ought to be read against the background of Marshallian theory. Two main lines of argumentation are developed by Keynes. The first concerns the working of the labour market. Keynes’ claim in this respect is that wage-earners are unable to fix the market-clearing real wage in spite of their ability to fix the nominal wage. Market non-clearing supposedly ensues. Keynes’ second line of argumentation consists of claiming that involuntary unemployment is caused by a deficiency in effective demand. After an in-depth examination of these two claims, I come to the conclusion that neither of them stands up. I also elucidate why the contrary has long been held true. In my view this has to do with the ambiguity of the full employment concept and a confusion between involuntary unemployment and underemployment. Finally, I also consider the claim developed by Keynes in Chapter 19
of The General Theory
that the wage-rigidity assumption can be removed without harm for his earlier conclusions, and show that it is flawed. In sum, no valid explanation of involuntary unemployment remains after Keynes’ reasoning errors have been straightened out.
My concern in Part III
is the first generation of Keynesian economists. In Chapters 7
, I study the rise of the IS-LM model, Chapter 7
dealing with Hicks, Chapter 8
with Modigliani. My claim in these chapters is that, although Hicks invented the IS-LM model, it is Modigliani who gave it lasting form. In Hicks’ model, involuntary unemployment exists both in the classical and the Keynesian regime, the result of nominal wage rigidity. The contrast between the two regimes is a matter of policy effectiveness. An increase in monetary supply is able to counteract the effects of wage rigidity in the classical regime, yet it fails to do so in the Keynesian regime, due to the preference for liquidity. In contrast, in Modigliani’s
model, market clearing prevails in the classical regime while involuntary unemployment, still resulting from wage rigidity, characterises only the Keynesian regime. Money activation is now the proper remedy. Chapter 9
critically examines the contributions of other pioneering Keynesian economists, Lange, Leontief, Tobin, Klein and Hansen. Finally, in Chapter 10
, I examine the account of involuntary unemployment to be found in a few macroeconomics textbooks of the 1960s during the heyday of Keynesian economics. I show that these textbooks mark no progress on The General Theory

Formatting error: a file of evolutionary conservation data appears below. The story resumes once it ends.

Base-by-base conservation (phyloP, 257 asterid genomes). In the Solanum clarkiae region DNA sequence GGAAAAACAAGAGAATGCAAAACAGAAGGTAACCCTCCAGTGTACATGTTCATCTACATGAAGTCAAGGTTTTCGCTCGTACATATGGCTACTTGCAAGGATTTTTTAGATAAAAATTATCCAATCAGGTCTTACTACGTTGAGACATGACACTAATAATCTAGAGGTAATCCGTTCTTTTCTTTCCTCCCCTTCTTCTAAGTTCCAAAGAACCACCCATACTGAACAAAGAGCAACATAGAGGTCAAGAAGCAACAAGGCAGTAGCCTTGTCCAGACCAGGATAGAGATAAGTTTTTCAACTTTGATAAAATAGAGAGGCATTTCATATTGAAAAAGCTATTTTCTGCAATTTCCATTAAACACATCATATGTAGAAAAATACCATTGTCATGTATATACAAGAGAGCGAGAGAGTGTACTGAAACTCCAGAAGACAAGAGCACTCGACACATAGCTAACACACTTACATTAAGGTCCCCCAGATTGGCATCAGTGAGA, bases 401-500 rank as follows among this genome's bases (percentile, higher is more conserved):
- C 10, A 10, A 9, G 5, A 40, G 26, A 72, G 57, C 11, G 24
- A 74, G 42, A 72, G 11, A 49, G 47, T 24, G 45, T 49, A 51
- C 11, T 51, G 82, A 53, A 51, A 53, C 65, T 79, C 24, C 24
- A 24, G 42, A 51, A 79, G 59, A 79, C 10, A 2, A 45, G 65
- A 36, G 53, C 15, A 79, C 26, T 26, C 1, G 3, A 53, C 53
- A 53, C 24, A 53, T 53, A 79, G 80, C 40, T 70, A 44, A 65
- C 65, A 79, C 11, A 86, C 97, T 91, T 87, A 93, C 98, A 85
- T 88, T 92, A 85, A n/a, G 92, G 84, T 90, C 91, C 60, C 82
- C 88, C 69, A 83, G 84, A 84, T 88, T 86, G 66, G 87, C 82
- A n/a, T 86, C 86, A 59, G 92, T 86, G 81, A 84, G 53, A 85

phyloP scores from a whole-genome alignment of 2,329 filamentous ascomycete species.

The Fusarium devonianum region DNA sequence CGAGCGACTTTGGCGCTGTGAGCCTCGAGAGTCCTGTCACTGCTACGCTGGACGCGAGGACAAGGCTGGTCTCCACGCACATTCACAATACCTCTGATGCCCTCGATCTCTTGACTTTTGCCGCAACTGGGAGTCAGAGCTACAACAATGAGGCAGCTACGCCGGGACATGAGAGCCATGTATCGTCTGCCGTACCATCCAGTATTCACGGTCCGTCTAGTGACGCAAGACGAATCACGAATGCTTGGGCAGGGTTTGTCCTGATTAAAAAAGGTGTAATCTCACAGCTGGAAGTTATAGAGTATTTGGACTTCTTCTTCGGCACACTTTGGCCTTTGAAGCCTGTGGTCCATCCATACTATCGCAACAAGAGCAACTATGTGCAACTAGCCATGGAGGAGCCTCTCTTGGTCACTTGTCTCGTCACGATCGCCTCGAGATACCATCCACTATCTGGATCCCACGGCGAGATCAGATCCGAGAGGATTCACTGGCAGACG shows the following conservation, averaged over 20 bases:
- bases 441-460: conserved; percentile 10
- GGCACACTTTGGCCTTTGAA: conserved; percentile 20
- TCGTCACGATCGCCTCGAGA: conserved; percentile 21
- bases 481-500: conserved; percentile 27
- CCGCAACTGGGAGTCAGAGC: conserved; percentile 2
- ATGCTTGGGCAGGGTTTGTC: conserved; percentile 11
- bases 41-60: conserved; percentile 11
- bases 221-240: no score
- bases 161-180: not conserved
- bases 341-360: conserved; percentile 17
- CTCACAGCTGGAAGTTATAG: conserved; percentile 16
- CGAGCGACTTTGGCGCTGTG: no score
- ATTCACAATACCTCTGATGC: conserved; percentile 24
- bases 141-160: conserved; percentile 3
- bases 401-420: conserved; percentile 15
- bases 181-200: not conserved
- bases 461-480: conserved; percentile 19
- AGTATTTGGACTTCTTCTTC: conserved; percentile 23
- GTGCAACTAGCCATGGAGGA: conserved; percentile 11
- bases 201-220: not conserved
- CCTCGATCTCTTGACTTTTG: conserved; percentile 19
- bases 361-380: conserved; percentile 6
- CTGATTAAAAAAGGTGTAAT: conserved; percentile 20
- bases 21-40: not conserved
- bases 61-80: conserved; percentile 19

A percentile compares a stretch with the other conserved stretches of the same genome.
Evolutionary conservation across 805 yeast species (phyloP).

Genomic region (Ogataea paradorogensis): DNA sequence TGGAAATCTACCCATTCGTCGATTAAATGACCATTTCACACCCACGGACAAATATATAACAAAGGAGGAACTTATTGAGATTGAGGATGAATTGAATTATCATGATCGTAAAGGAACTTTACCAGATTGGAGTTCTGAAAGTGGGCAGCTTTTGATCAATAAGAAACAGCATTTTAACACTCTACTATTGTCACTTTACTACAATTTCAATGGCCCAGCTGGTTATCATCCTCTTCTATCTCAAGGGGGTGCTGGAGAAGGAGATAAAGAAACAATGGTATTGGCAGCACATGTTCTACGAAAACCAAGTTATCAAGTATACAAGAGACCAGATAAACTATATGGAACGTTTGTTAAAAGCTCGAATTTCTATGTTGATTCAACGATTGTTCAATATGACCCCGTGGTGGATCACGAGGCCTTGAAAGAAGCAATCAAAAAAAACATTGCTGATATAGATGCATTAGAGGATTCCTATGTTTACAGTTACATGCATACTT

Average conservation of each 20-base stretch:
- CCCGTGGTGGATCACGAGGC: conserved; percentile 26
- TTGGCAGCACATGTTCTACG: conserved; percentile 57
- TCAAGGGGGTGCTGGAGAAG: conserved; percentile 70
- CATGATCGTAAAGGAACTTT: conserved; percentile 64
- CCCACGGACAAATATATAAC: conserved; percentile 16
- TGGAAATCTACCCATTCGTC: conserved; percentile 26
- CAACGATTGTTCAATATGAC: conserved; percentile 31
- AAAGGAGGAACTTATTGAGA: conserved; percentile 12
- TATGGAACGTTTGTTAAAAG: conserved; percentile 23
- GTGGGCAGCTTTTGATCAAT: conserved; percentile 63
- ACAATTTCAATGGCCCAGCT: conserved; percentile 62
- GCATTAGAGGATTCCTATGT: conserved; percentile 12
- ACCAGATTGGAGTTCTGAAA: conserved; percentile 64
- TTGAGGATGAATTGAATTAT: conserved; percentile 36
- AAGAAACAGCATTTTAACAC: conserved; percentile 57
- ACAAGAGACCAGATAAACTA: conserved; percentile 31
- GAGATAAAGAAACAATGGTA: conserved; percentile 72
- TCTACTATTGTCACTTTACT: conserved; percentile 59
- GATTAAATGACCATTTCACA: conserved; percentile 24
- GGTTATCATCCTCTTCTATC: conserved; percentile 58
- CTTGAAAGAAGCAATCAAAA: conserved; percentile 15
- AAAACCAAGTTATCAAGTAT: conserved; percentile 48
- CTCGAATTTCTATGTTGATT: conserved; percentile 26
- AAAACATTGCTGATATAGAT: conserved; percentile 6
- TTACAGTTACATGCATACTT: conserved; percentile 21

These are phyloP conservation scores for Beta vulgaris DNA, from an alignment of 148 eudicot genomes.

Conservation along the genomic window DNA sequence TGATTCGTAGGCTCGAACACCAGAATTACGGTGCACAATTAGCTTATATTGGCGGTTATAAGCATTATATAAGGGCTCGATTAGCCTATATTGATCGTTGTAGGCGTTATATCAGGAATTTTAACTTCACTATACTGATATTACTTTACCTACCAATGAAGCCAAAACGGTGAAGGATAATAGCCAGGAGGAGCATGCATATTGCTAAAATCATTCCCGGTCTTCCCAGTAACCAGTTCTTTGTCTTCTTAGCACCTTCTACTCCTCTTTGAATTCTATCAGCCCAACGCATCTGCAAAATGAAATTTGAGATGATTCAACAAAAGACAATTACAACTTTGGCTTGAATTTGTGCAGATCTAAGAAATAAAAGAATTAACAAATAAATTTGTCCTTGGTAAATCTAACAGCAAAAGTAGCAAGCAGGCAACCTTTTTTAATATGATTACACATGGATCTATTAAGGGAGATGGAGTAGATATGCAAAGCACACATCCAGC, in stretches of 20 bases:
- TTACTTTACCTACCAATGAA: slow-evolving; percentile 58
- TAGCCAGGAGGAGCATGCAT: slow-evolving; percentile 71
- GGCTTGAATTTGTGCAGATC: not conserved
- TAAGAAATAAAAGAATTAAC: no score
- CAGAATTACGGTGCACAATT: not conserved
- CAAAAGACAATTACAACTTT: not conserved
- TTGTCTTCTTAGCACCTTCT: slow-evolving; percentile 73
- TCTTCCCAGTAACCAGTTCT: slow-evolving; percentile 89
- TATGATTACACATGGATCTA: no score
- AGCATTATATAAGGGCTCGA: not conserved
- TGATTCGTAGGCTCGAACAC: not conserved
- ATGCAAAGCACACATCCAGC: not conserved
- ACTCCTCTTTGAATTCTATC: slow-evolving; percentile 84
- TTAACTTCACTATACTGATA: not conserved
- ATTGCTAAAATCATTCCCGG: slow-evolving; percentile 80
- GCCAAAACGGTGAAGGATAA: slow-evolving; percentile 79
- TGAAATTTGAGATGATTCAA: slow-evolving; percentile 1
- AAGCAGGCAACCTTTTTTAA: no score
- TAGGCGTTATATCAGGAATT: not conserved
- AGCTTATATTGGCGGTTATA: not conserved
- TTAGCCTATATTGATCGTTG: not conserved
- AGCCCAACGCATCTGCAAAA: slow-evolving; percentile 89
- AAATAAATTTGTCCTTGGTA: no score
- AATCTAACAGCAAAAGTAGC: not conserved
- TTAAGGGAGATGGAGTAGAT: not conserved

for what concerns the vindication of involuntary unemployment. Their basic flaw is a confusion between underemployment and involuntary unemployment: while macroeconomists were claiming that their models were about involuntary unemployment, their actual object of analysis was underemployment in its most trivial form.
Gradually, the weakness of standard Keynesian theory became better perceived. This led to two distinct developments. First, as I show in Part IV
, a few authors, who were initially known under the ‘disequilibrium school’ label, became aware of the need to give Keynesian theory better microfoundations. Chapter 11
examines the pioneering works of Patinkin, Clower and Leijonhufvud, Chapter 12
the models of Barro-Grossman, Drèze, Malinvaud and Benassy. I show that the link between these authors is thinner than usually claimed. Patinkin and Leijonhufvud are criticised on the ground of their willingness to explain involuntary unemployment as the result of slow adjustment, a claim that I have discounted in Chapter 4
. The ambiguities of Clower’s celebrated ‘Keynesian Counter-revolution’ article (1965) are brought to the fore, and I show that none of its possible interpretations stand up to scrutiny. As for the authors of the second generation, I endorse Lucas’ criticism that the price rigidity assumption comes on a collision course with the Walrasian trade technology hypothesis. Eventually, the lesson to be drawn from the disequilibrium episode is that Keynes and Walras are indeed incompatible bedfellows.
While the authors studied in Part IV
were trying to salvage Keynes, the contrary is true for the other reaction to standard Keynesianism that I study in Part V
of the book, entitled ‘The anti-Keynesian offensive’. It arose at the end of the 1960s and the beginning of the 1970s. In a context where the upsurge of stagflation suggested the failure of traditional Keynesian demand-activation policy, economists who did not share the Keynesian viewpoint as to the role of the state in the economy started to become more outspoken and to break away from the earlier existing consensus. Partly responsible for this move was Milton Friedman. His influential 1967 Presidential Address to the American Economic Association, introducing the expectations-augmented Phillips Curve, was a powerful first step in the dismissal of the too-hastily endorsed Phillips Curve apparatus. But the decisive blow was struck by Lucas. In his ground-breaking 1972 ‘Expectations and the Neutrality of Money’ article, he demonstrated the ineffectiveness
of monetary policy in a more rigorous way than Friedman. From a broader perspective, Lucas’ blunt view on Keynesian theory was that it was to be disposed of. Macroeconomics, he claimed, needed to abide by the discipline imposed by equilibrium, and to rest on the twin postulates of optimising behaviour and market clearing.
provides an in-depth – and again, I think, original – analysis of Friedman’s 1967 Presidential Address. I show that it must be read against the background of Marshallian theory to make sense. However, Friedman failed to be a fully consistent Marshallian economist. In particular, his famous notion of the natural rate of unemployment comprises two features which I find contradictory, the ma...